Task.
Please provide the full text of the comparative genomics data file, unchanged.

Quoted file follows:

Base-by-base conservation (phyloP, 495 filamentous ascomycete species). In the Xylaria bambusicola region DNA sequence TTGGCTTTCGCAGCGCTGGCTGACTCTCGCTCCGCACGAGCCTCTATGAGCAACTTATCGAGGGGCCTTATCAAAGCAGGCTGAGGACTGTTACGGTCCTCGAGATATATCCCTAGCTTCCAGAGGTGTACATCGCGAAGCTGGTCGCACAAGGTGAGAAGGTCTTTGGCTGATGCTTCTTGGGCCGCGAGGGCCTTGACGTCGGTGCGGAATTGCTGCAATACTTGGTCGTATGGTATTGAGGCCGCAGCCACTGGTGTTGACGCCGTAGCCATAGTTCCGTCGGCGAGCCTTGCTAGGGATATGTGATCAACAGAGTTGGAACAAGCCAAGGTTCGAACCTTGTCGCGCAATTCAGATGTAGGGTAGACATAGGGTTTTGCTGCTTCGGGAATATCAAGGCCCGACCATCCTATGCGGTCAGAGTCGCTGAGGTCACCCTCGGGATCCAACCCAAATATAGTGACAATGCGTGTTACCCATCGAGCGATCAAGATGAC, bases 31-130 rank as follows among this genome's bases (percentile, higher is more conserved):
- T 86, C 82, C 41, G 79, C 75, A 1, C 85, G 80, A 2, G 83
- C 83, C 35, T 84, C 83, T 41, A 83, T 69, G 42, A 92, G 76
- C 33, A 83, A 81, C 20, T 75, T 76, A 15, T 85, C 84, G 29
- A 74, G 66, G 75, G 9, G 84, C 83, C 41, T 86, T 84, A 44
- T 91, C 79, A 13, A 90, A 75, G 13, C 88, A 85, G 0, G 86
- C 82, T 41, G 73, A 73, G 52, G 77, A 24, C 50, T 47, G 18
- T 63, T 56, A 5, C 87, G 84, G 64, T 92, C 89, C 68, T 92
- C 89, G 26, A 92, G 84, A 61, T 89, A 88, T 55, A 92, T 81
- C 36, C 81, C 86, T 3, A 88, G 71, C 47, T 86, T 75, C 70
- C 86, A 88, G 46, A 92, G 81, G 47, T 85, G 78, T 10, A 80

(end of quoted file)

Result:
Base-by-base conservation (phyloP, 495 filamentous ascomycete species). In the Xylaria bambusicola region DNA sequence TTGGCTTTCGCAGCGCTGGCTGACTCTCGCTCCGCACGAGCCTCTATGAGCAACTTATCGAGGGGCCTTATCAAAGCAGGCTGAGGACTGTTACGGTCCTCGAGATATATCCCTAGCTTCCAGAGGTGTACATCGCGAAGCTGGTCGCACAAGGTGAGAAGGTCTTTGGCTGATGCTTCTTGGGCCGCGAGGGCCTTGACGTCGGTGCGGAATTGCTGCAATACTTGGTCGTATGGTATTGAGGCCGCAGCCACTGGTGTTGACGCCGTAGCCATAGTTCCGTCGGCGAGCCTTGCTAGGGATATGTGATCAACAGAGTTGGAACAAGCCAAGGTTCGAACCTTGTCGCGCAATTCAGATGTAGGGTAGACATAGGGTTTTGCTGCTTCGGGAATATCAAGGCCCGACCATCCTATGCGGTCAGAGTCGCTGAGGTCACCCTCGGGATCCAACCCAAATATAGTGACAATGCGTGTTACCCATCGAGCGATCAAGATGAC, bases 31-130 rank as follows among this genome's bases (percentile, higher is more conserved):
- T 86, C 82, C 41, G 79, C 75, A 1, C 85, G 80, A 2, G 83
- C 83, C 35, T 84, C 83, T 41, A 83, T 69, G 42, A 92, G 76
- C 33, A 83, A 81, C 20, T 75, T 76, A 15, T 85, C 84, G 29
- A 74, G 66, G 75, G 9, G 84, C 83, C 41, T 86, T 84, A 44
- T 91, C 79, A 13, A 90, A 75, G 13, C 88, A 85, G 0, G 86
- C 82, T 41, G 73, A 73, G 52, G 77, A 24, C 50, T 47, G 18
- T 63, T 56, A 5, C 87, G 84, G 64, T 92, C 89, C 68, T 92
- C 89, G 26, A 92, G 84, A 61, T 89, A 88, T 55, A 92, T 81
- C 36, C 81, C 86, T 3, A 88, G 71, C 47, T 86, T 75, C 70
- C 86, A 88, G 46, A 92, G 81, G 47, T 85, G 78, T 10, A 80